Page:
Joe Kita has had a good life. He has been happily married for more than 15 years and has two beautiful children. He is a successful journalist. He has lots of friends. Still, nearing 40, he wondered about missed opportunities: What would have happened if I had asked out that co-ed? What if I didn't get cut from my high school basketball team? What if I'd been nicer to my dog?
Afraid of having the same pangs of regret at age 80, and no longer satisfied leaving good times to chance, Kita deliberately revisited 20 crossroads in his life and tried to relive them. In Another Shot, he chronicles his crazy year with humor and inspiration. Along the way, he gets to the bottom of what happened to his first car - a beautiful 1979 Camaro - and ponders whether choices really matter and what determines one's place in the world. Some of Kita's adventures border on the absurd: Never having the chance to fire a real gun, he enrolls in a shooting school. Not ever being filthy rich, Joe hires a Romanian butler to experience the lifestyle. Other stops on his journey are more common to men his age: He's lost his hair and he wants it back. His sexual peak came and went without him.Regardless of the original regret and its final "outcome," each experience alters Kita's perspective and will alter yours, too. A poetic narrative organized by regret, Another Shot provides an insightful glimpse into the life and mind of a regular guy. It's a tumultuous and sometimes uncomfortable journey. But Joe Kita is hilarious, insightful, and - most of all - inspiring enough to make you ponder: Why not give it another shot?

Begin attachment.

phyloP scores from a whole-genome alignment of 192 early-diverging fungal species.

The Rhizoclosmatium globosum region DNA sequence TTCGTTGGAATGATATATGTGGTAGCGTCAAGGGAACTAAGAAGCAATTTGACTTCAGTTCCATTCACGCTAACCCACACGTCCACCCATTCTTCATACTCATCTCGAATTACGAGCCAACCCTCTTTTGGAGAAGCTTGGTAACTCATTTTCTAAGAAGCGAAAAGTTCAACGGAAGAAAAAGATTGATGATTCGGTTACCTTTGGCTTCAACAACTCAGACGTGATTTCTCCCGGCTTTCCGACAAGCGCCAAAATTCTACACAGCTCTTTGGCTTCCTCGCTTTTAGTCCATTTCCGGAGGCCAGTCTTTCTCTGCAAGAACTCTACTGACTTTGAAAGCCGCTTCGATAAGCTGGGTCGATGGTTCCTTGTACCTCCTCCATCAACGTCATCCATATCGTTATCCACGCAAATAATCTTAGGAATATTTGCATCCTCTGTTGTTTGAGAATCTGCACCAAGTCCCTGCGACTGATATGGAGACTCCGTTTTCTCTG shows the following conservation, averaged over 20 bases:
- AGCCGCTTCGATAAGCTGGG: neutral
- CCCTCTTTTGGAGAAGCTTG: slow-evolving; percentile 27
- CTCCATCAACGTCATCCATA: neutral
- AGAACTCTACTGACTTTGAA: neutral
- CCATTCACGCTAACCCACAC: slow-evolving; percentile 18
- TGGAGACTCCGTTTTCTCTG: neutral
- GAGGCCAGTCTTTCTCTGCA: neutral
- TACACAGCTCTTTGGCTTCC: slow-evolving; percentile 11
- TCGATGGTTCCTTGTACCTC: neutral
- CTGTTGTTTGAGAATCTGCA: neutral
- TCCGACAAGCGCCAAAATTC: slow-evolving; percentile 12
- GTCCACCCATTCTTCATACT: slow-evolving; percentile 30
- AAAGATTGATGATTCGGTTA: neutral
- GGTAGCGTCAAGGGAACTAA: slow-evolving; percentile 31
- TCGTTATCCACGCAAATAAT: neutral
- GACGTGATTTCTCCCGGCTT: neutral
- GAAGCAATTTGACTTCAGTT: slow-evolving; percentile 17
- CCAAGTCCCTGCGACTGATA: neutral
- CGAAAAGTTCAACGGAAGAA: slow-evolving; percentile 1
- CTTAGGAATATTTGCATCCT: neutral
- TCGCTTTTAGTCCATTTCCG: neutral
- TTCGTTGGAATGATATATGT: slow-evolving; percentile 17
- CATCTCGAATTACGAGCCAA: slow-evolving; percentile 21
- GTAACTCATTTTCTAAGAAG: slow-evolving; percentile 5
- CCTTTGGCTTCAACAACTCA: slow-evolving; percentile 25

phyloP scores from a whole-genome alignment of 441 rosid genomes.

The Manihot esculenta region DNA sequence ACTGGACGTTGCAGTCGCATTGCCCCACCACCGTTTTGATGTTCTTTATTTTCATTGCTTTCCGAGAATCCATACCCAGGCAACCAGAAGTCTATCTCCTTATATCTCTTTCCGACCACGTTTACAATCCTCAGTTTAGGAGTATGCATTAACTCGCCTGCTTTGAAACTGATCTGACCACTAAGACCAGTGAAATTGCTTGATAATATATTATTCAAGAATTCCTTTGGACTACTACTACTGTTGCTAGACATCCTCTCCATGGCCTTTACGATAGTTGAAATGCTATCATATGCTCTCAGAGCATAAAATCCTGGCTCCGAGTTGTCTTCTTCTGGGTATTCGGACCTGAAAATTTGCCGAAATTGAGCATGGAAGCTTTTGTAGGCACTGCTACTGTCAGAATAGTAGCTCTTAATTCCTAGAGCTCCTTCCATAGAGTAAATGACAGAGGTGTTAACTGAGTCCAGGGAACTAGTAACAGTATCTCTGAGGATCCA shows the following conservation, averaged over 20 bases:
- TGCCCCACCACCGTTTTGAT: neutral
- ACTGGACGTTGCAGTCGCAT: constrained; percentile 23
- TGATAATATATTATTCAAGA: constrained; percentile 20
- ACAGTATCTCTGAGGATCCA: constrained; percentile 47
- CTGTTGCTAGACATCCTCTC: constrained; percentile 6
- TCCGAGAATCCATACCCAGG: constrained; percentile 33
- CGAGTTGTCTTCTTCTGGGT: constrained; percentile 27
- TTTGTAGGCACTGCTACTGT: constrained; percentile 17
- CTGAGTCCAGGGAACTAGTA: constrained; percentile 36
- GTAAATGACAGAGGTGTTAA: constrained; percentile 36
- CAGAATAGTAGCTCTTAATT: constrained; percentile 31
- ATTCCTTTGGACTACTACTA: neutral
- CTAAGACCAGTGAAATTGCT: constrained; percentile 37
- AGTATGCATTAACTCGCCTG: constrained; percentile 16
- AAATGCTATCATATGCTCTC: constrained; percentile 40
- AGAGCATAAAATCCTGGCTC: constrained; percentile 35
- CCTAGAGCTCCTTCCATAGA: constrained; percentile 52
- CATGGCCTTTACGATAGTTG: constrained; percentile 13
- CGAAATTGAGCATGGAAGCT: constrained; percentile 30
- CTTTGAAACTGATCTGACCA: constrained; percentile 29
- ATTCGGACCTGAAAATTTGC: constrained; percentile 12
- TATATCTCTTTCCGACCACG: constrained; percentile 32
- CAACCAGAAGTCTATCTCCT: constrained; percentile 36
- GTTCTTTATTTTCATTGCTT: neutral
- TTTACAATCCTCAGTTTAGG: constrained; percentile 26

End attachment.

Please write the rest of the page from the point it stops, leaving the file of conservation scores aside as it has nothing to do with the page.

"If you ever wanted a second chance, if you ever wanted to do it all over again and do it right, then listen to Joe Kita. He did it for all of us. Read this and even if you don't get out of your chair you'll feel better." (Regis Philbin)
The book is uneven and the thread tying the various episodes together is somewhat thin. Nevertheless, I heartily enjoyed Kita's adventures. His narration is good - and I usually prefer authors who read their own material. What's more, I ended up liking Kita despite the shortcomings of the book, and that goes a long way with me. This is a good listen for guys like me who are within the target demographic (middle aged men); others might want to take a pass.
A book about dealing with regrets...you can go back! The stories were wonderful, moving, and enlightening. I was rooting for him the whole way! I did find the author a little too gullible on three of his regret stories (the psychic, the cat-scan doctor and the "predator"). I would love to see a sequel.